Proposed law school will not fall under UG - James
By Patrick Denny
September 2, 2002
The law school which the government is to set up will not come under the University of Guyana (UG), but will be managed by a board established by legislation and chaired by the Chief Justice, according to the head of the law department at UG, Professor Rudy James.
According to James, the Guyana Bar Association, the University of Guyana and the Council of Legal Education (CLE) are among the institutions it is proposed will be represented on the board of the law school. Last week, a task force was set up to define proposals for the establishment of the law school, which the government wants to be operational by the 2003/4 academic year. The Attorney-General and the Head of the Department of Law are members of the task force.
This weekend, the Attorney-General will formally advise the CLE of the intention to set up the law school and it is hoped that approval for its accreditation would be obtained. Such approval would give the school’s graduates the right to practise before the courts in the region in the same way that graduates of the Hugh Wooding and Norman Manley Law Schools are permitted to do.
James told Stabroek News that the paper that he had put up to the Attorney-General and which the Cabinet had endorsed did not envisage the school coming under the administration of either the University of Guyana or its Faculty of Social Sciences. However, the law school would be located in an existing building at UG or a new building constructed on its campus, and would share some resources with the UG law programme such as the Resource Centre and Law Library.
James said that the paper endorsed by the Cabinet provided for the school to be headed by a director who would be paid at the level of a professor, as well as a deputy director. He explained too that while the school would be an independent institution which would seek to be accredited by the CLE, the paper had recommended that an official of one of the law schools run by the CLE should be invited for a six-month period to assist in organising its establishment and to run seminars on best practices employed by law schools around the world.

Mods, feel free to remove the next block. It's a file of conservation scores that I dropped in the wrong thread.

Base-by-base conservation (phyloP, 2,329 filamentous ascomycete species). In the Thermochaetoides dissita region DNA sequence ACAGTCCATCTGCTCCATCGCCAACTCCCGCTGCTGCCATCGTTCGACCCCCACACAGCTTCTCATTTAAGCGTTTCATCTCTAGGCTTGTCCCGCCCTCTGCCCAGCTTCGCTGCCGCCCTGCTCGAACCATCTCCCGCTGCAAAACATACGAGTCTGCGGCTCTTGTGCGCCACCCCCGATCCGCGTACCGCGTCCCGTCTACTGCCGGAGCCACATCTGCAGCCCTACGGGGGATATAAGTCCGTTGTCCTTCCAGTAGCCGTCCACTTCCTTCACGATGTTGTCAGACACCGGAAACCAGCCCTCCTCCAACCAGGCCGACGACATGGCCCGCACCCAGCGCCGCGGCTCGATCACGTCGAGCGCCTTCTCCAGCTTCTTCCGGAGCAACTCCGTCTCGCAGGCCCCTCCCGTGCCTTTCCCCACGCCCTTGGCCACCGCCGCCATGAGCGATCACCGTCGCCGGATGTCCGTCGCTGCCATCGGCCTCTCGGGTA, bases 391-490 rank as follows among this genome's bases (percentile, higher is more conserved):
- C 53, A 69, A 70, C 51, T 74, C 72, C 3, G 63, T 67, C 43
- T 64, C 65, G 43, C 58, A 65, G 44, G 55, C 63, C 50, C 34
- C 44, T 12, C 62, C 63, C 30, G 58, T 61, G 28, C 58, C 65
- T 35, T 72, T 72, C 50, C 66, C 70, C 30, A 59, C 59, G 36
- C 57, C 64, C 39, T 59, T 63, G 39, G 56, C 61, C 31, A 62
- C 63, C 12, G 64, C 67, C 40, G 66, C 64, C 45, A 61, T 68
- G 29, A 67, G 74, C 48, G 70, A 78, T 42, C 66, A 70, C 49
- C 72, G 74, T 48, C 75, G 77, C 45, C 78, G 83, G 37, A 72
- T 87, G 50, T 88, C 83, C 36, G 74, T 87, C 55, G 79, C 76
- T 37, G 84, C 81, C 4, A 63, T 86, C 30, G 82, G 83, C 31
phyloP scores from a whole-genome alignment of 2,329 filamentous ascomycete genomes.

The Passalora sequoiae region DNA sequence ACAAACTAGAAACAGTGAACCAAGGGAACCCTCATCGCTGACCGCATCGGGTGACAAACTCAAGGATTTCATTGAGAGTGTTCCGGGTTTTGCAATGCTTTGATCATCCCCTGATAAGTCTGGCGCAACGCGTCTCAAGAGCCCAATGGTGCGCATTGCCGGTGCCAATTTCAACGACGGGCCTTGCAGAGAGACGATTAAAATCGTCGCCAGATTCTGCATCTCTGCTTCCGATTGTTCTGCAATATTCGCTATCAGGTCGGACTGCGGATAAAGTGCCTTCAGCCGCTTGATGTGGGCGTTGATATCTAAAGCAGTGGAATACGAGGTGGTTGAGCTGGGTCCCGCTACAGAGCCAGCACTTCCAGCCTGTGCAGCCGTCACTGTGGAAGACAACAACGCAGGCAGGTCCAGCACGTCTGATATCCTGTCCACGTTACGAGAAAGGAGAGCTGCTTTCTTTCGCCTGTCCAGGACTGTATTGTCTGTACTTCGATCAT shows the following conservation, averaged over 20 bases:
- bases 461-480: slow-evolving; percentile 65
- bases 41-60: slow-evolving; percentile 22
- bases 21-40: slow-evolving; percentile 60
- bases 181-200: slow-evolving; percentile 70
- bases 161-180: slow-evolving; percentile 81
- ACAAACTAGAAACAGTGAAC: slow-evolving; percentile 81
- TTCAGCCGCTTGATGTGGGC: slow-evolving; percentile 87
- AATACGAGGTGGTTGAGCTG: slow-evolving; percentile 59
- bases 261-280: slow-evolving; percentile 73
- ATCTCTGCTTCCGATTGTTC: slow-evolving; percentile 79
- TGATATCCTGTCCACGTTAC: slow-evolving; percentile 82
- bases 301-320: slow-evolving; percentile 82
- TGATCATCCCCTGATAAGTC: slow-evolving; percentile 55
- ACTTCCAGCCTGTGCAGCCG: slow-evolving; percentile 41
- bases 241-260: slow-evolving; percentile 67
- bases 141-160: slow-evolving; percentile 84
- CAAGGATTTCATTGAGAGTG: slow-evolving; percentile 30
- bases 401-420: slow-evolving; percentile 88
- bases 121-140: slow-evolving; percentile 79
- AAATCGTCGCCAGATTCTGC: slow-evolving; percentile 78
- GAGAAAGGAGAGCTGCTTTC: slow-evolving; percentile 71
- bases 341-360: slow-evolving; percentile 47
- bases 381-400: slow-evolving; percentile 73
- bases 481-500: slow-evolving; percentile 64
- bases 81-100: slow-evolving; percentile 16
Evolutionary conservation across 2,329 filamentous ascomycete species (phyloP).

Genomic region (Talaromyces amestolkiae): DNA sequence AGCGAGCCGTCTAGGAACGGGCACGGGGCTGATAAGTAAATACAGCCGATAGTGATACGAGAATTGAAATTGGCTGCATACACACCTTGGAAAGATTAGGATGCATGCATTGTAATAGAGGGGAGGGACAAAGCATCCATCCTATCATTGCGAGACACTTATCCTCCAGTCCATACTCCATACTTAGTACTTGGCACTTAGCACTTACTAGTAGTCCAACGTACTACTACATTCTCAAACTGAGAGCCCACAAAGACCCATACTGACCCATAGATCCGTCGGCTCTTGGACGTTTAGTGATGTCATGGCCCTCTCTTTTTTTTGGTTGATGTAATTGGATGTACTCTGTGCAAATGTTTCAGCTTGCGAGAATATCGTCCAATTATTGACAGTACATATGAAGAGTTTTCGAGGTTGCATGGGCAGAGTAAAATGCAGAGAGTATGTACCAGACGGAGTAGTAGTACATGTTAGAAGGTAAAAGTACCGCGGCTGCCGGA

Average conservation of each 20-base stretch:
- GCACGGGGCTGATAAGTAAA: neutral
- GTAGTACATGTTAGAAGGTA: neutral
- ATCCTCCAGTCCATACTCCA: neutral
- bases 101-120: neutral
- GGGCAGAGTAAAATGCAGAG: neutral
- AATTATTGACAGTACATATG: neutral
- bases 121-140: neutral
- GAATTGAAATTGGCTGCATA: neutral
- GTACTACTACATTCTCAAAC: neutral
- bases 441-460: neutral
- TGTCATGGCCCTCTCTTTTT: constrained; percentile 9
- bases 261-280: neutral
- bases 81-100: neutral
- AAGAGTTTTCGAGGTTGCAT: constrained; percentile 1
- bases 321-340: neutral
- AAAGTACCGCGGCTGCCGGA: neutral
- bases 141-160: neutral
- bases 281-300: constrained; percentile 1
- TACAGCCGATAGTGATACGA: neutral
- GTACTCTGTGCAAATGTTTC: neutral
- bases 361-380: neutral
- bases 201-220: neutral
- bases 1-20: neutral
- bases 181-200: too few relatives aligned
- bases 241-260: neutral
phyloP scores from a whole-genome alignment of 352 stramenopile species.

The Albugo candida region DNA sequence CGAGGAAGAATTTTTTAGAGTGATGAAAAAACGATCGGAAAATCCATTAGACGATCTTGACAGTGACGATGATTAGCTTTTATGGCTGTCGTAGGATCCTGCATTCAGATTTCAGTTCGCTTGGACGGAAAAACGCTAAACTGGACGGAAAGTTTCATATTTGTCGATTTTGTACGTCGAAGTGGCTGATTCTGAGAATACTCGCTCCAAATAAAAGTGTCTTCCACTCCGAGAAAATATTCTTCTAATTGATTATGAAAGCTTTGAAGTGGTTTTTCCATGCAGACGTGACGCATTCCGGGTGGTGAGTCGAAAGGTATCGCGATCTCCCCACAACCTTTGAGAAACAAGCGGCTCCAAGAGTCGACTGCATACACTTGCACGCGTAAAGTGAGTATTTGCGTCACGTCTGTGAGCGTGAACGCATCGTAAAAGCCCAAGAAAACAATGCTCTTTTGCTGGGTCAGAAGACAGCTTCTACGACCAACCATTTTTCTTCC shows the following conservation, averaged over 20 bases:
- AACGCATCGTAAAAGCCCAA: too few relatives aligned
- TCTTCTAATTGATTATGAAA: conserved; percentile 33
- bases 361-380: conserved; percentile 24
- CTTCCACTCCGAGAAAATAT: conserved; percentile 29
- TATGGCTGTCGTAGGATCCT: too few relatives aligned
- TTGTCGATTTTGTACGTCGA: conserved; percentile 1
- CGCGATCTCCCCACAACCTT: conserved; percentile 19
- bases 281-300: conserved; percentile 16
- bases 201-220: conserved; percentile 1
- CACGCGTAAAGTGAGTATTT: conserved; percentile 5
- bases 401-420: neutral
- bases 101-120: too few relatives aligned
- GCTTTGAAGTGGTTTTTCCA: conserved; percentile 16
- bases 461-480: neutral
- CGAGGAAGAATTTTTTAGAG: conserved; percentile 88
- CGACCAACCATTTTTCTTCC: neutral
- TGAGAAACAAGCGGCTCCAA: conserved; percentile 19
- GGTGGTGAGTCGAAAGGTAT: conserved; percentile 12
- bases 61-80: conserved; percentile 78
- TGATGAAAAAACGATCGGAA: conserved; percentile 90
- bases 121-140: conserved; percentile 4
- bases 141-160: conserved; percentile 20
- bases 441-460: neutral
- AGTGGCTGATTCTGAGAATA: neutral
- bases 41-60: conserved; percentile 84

There is concern about the nature of the relationship of the proposed law school with UG as some observers say that the proposal had not been discussed with the university either at the level of the Faculty of Social Sciences, which has responsibility for the law department or the university’s Academic Board.
But James said that neither the law school in Jamaica nor the one in Trinidad was associated with the University of the West Indies (UWI) even though they were located on its campuses.
Dean of the Faculty of Social Sciences, Dr Mark Kirton, is of the opinion that once the law school is autonomous and independent of the university, UG does not have to sanction its structure or its courses. However, if it were to be in someway academically affiliated to UG then it would have to have some input.
Kirton was instrumental in UG offering the full LLB degree and the initial collaborative agreement with UWI and the CLE that provided for the automatic entry of 25 of the graduates of the programme to the Hugh Wooding Law School.
UG graduates not covered by the collaborative agreement are required to sit an entry examination for those places left over after the quota of places for the member states has been filled. The decision of the CLE to limit entry to Hugh Wooding through this mechanism was designed to prevent overcrowding.
The need to accommodate UG graduates who do not gain automatic entry to Hugh Wooding, and the high cost of tuition for those nationals who are enrolled at the school - a cost which is no longer met by the government - have been the major factors informing the decision to set up a local law school.
James in an earlier interview told Stabroek News that with a law school in Guyana the cost of tuition for the Guyanese students could be lowered. He said too that the curriculum of the school could be constructed so as to focus on teaching practice skills and legal research using the computer, and providing for continuing education courses for lawyers already in practice.